In part three of my ‘Absent’ series, I remember some SL places.
The Greenies home
Stepping into the Greenies home six years ago was like stepping into an entirely new metaverse, one where everything basically didn’t look like printed out pictures stuck to the sides of variously shaped cardboard cereal boxes. Next to today’s mesh buildings and objects, I will grudgingly admit that this wonderful sim of a giant 1950s lounge-kitchen overrun by miniature Little Green Men probably wouldn’t look quite so stunning as it did back then, but it would still measure up pretty well. This was pre-mesh, pre-sculpty technology; knowing what I know now about building today, there are still things about that place that I can’t work out. How, for example, did they line up all those prims without the joins being visible? Even in firestorm now, with its extra decimal points for X, Y and Z location, this is still an operation that ends up making me want to punch myself repeatedly in the face. And the texturing – oh, the texturing. How did they do that Coca Cola flowing out of the tipped-over bottle? How?
If you never visited the Greenies sim, you have missed out on a treat. Starting under the floorboards and emerging from a mouse hole (later, the starting point was moved to one of the kitchen cupboards), your mission, as such, was to locate all the little green aliens in their various humorous locations around this scaled up house – which, in its 1950s decoration, was the very embodiment of the science fiction B-movie. You found them dizzy on the turntable, you found them in the kitchen drawer and driving a remote control car and down the back of a picture frame. You found one sitting on a vibrator. Enjoying it. The detail was staggering; the build quality exquisite. The atmosphere (in particular, the repeating black and white sci-fi clip on the TV if you had stream turned on) was extraordinary. The Greenies was a glimpse of the graphical future potential of the metaverse, one which we are now becoming acquainted with through mesh – and already starting to take for granted.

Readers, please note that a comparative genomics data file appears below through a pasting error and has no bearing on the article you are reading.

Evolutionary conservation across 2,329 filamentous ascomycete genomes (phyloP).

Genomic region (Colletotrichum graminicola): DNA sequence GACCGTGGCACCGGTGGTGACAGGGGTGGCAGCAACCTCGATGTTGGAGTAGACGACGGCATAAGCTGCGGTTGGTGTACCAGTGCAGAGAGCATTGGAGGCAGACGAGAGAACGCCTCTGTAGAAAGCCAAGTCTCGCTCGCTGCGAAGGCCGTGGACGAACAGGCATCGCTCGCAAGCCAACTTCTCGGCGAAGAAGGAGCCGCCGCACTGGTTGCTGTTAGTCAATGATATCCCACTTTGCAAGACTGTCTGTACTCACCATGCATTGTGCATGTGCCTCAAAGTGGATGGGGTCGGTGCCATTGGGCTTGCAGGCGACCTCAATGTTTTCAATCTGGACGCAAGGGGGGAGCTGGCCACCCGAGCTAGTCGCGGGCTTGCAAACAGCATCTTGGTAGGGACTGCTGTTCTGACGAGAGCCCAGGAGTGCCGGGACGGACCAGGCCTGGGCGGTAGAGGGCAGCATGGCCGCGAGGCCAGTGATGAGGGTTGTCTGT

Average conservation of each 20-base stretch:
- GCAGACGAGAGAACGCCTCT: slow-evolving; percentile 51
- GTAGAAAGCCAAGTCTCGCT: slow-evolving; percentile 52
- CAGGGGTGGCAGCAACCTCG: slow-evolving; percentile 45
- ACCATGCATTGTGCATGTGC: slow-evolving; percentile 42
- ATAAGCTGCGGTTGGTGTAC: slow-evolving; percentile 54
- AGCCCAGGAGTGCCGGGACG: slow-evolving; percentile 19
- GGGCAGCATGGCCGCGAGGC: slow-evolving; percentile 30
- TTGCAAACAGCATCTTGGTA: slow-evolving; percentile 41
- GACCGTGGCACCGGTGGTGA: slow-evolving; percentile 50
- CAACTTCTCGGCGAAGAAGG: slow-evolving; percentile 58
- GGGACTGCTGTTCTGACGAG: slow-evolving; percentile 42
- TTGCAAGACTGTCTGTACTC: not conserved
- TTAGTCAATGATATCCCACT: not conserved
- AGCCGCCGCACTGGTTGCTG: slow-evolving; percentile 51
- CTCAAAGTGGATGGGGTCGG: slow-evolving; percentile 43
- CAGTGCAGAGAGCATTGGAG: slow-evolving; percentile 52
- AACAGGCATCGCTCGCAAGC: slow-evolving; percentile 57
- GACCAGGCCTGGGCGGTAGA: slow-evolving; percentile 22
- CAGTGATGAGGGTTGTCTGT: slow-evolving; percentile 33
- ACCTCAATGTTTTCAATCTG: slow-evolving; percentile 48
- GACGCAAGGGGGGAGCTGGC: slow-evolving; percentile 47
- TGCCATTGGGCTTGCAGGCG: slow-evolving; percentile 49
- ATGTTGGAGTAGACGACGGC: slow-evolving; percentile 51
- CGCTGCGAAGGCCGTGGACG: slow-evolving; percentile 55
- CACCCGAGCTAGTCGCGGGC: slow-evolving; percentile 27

I’ve lived in a skybox over the same spot of mainland now for nearly six years. For most people living in such circumstances, the flow of neighbours in and out of your region is fairly constant, as it was for me for the first six months or so. And then a lady called Lorene moved in and bought up what she could (nearly half of the sim) and turned it into Sawtooth Mountain Resort.
Sawtooth was a peaceful community of rented log cabins, with space allocated also for communal areas: a camp fire, a paddock with grazing horses, a small river, a greenhouse, a church and a pond. I was happy for my own land at ground level to be a part of this as an open space, since I’m not keen on living on the soil; my concrete brutalist building would have looked quite out of place down there and it was perfectly happy floating at 200 metres on its atomic motors (you do realise that’s how skyboxes float, right?).
I got on with Lorene, but a year or so after she’d established Sawtooth, she decided SL was not for her and moved on. Perhaps she wanted to leave a return open to her, however, because she left Sawtooth in its entirely. For something like three years, the resort remained untouched, the cabins completely unoccupied. I used to drop down from time to time for a peaceful wander in what became over time in my head my secret personal relaxation zone.
Compared to modern mesh builds, there was nothing especially remarkable about the constructions in Sawtooth, but taken as a whole, the resort had a tranquil cohesiveness about it. Lorene eventually realised she wasn’t coming back and, about a year or so ago, she got rid of the land. I’m back to the flow of neighbours in and out, now, but I’ll always remember Sawtooth as something special.